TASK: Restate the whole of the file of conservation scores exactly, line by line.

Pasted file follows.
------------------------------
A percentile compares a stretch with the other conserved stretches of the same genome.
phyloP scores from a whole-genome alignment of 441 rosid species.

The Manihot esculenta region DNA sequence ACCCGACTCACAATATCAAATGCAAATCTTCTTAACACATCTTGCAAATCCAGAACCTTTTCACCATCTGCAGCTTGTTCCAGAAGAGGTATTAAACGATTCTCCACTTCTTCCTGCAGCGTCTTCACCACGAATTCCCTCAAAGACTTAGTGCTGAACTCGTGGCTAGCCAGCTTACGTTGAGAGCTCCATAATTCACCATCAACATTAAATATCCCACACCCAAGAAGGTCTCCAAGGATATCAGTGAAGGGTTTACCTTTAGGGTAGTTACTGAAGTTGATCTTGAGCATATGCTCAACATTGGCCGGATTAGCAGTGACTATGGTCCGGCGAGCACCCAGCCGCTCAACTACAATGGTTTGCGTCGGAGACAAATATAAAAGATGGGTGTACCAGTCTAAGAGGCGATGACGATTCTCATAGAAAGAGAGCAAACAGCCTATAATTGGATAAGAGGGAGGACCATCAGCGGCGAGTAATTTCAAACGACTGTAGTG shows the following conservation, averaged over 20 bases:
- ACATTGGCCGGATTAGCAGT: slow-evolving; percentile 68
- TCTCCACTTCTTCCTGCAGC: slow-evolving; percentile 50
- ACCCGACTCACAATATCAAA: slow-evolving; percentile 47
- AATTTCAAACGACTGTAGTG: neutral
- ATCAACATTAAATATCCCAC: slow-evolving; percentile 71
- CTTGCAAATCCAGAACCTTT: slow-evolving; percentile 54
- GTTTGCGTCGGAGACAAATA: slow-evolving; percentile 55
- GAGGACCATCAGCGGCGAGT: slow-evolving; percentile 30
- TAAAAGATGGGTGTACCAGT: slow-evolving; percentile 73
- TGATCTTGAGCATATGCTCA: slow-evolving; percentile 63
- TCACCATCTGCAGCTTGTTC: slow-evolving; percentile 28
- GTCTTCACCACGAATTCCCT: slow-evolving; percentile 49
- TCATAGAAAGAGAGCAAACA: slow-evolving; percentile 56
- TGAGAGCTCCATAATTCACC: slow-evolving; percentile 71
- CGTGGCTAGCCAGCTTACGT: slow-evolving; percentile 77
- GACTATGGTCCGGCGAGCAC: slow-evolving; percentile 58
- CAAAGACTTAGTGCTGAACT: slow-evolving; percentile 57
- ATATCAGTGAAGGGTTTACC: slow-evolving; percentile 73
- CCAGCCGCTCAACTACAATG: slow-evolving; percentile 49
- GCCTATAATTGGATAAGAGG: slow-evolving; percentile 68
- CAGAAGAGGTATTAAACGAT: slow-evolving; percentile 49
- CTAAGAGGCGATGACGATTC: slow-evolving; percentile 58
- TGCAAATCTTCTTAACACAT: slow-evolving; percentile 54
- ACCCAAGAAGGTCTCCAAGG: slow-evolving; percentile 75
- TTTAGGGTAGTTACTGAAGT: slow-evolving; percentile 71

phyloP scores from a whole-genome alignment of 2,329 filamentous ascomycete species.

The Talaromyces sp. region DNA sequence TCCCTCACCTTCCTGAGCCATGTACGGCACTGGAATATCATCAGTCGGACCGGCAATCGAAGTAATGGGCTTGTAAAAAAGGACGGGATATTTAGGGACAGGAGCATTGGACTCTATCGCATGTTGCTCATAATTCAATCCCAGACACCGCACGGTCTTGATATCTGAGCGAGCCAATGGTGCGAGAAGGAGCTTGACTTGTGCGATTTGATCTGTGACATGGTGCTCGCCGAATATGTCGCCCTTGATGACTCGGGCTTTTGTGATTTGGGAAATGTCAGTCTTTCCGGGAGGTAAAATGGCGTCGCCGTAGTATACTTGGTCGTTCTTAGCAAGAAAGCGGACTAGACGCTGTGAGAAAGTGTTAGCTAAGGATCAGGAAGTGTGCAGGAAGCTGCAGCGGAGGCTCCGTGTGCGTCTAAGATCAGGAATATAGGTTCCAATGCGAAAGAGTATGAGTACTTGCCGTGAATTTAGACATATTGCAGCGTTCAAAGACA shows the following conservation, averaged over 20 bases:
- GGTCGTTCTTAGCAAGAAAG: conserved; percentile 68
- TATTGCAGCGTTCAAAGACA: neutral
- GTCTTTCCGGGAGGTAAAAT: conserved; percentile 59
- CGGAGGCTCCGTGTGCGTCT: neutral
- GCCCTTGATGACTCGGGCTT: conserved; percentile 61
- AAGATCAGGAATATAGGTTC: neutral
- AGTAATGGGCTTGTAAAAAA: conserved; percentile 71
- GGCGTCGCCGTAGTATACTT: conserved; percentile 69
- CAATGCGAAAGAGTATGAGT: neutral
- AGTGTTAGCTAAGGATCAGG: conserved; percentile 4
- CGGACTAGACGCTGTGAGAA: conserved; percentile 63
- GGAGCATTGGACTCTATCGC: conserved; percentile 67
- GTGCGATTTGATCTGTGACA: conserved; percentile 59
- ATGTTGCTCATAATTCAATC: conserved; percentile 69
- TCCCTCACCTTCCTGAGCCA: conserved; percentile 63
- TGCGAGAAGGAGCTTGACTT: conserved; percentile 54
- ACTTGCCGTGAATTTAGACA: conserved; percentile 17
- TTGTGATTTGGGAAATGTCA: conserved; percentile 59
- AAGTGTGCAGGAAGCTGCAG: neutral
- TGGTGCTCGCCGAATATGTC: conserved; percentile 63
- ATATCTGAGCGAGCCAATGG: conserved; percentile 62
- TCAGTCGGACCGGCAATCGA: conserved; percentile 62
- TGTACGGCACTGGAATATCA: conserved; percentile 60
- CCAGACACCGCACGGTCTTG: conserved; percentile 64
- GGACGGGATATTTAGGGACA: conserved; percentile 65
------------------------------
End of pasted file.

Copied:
A percentile compares a stretch with the other conserved stretches of the same genome.
phyloP scores from a whole-genome alignment of 441 rosid species.

The Manihot esculenta region DNA sequence ACCCGACTCACAATATCAAATGCAAATCTTCTTAACACATCTTGCAAATCCAGAACCTTTTCACCATCTGCAGCTTGTTCCAGAAGAGGTATTAAACGATTCTCCACTTCTTCCTGCAGCGTCTTCACCACGAATTCCCTCAAAGACTTAGTGCTGAACTCGTGGCTAGCCAGCTTACGTTGAGAGCTCCATAATTCACCATCAACATTAAATATCCCACACCCAAGAAGGTCTCCAAGGATATCAGTGAAGGGTTTACCTTTAGGGTAGTTACTGAAGTTGATCTTGAGCATATGCTCAACATTGGCCGGATTAGCAGTGACTATGGTCCGGCGAGCACCCAGCCGCTCAACTACAATGGTTTGCGTCGGAGACAAATATAAAAGATGGGTGTACCAGTCTAAGAGGCGATGACGATTCTCATAGAAAGAGAGCAAACAGCCTATAATTGGATAAGAGGGAGGACCATCAGCGGCGAGTAATTTCAAACGACTGTAGTG shows the following conservation, averaged over 20 bases:
- ACATTGGCCGGATTAGCAGT: slow-evolving; percentile 68
- TCTCCACTTCTTCCTGCAGC: slow-evolving; percentile 50
- ACCCGACTCACAATATCAAA: slow-evolving; percentile 47
- AATTTCAAACGACTGTAGTG: neutral
- ATCAACATTAAATATCCCAC: slow-evolving; percentile 71
- CTTGCAAATCCAGAACCTTT: slow-evolving; percentile 54
- GTTTGCGTCGGAGACAAATA: slow-evolving; percentile 55
- GAGGACCATCAGCGGCGAGT: slow-evolving; percentile 30
- TAAAAGATGGGTGTACCAGT: slow-evolving; percentile 73
- TGATCTTGAGCATATGCTCA: slow-evolving; percentile 63
- TCACCATCTGCAGCTTGTTC: slow-evolving; percentile 28
- GTCTTCACCACGAATTCCCT: slow-evolving; percentile 49
- TCATAGAAAGAGAGCAAACA: slow-evolving; percentile 56
- TGAGAGCTCCATAATTCACC: slow-evolving; percentile 71
- CGTGGCTAGCCAGCTTACGT: slow-evolving; percentile 77
- GACTATGGTCCGGCGAGCAC: slow-evolving; percentile 58
- CAAAGACTTAGTGCTGAACT: slow-evolving; percentile 57
- ATATCAGTGAAGGGTTTACC: slow-evolving; percentile 73
- CCAGCCGCTCAACTACAATG: slow-evolving; percentile 49
- GCCTATAATTGGATAAGAGG: slow-evolving; percentile 68
- CAGAAGAGGTATTAAACGAT: slow-evolving; percentile 49
- CTAAGAGGCGATGACGATTC: slow-evolving; percentile 58
- TGCAAATCTTCTTAACACAT: slow-evolving; percentile 54
- ACCCAAGAAGGTCTCCAAGG: slow-evolving; percentile 75
- TTTAGGGTAGTTACTGAAGT: slow-evolving; percentile 71

phyloP scores from a whole-genome alignment of 2,329 filamentous ascomycete species.

The Talaromyces sp. region DNA sequence TCCCTCACCTTCCTGAGCCATGTACGGCACTGGAATATCATCAGTCGGACCGGCAATCGAAGTAATGGGCTTGTAAAAAAGGACGGGATATTTAGGGACAGGAGCATTGGACTCTATCGCATGTTGCTCATAATTCAATCCCAGACACCGCACGGTCTTGATATCTGAGCGAGCCAATGGTGCGAGAAGGAGCTTGACTTGTGCGATTTGATCTGTGACATGGTGCTCGCCGAATATGTCGCCCTTGATGACTCGGGCTTTTGTGATTTGGGAAATGTCAGTCTTTCCGGGAGGTAAAATGGCGTCGCCGTAGTATACTTGGTCGTTCTTAGCAAGAAAGCGGACTAGACGCTGTGAGAAAGTGTTAGCTAAGGATCAGGAAGTGTGCAGGAAGCTGCAGCGGAGGCTCCGTGTGCGTCTAAGATCAGGAATATAGGTTCCAATGCGAAAGAGTATGAGTACTTGCCGTGAATTTAGACATATTGCAGCGTTCAAAGACA shows the following conservation, averaged over 20 bases:
- GGTCGTTCTTAGCAAGAAAG: conserved; percentile 68
- TATTGCAGCGTTCAAAGACA: neutral
- GTCTTTCCGGGAGGTAAAAT: conserved; percentile 59
- CGGAGGCTCCGTGTGCGTCT: neutral
- GCCCTTGATGACTCGGGCTT: conserved; percentile 61
- AAGATCAGGAATATAGGTTC: neutral
- AGTAATGGGCTTGTAAAAAA: conserved; percentile 71
- GGCGTCGCCGTAGTATACTT: conserved; percentile 69
- CAATGCGAAAGAGTATGAGT: neutral
- AGTGTTAGCTAAGGATCAGG: conserved; percentile 4
- CGGACTAGACGCTGTGAGAA: conserved; percentile 63
- GGAGCATTGGACTCTATCGC: conserved; percentile 67
- GTGCGATTTGATCTGTGACA: conserved; percentile 59
- ATGTTGCTCATAATTCAATC: conserved; percentile 69
- TCCCTCACCTTCCTGAGCCA: conserved; percentile 63
- TGCGAGAAGGAGCTTGACTT: conserved; percentile 54
- ACTTGCCGTGAATTTAGACA: conserved; percentile 17
- TTGTGATTTGGGAAATGTCA: conserved; percentile 59
- AAGTGTGCAGGAAGCTGCAG: neutral
- TGGTGCTCGCCGAATATGTC: conserved; percentile 63
- ATATCTGAGCGAGCCAATGG: conserved; percentile 62
- TCAGTCGGACCGGCAATCGA: conserved; percentile 62
- TGTACGGCACTGGAATATCA: conserved; percentile 60
- CCAGACACCGCACGGTCTTG: conserved; percentile 64
- GGACGGGATATTTAGGGACA: conserved; percentile 65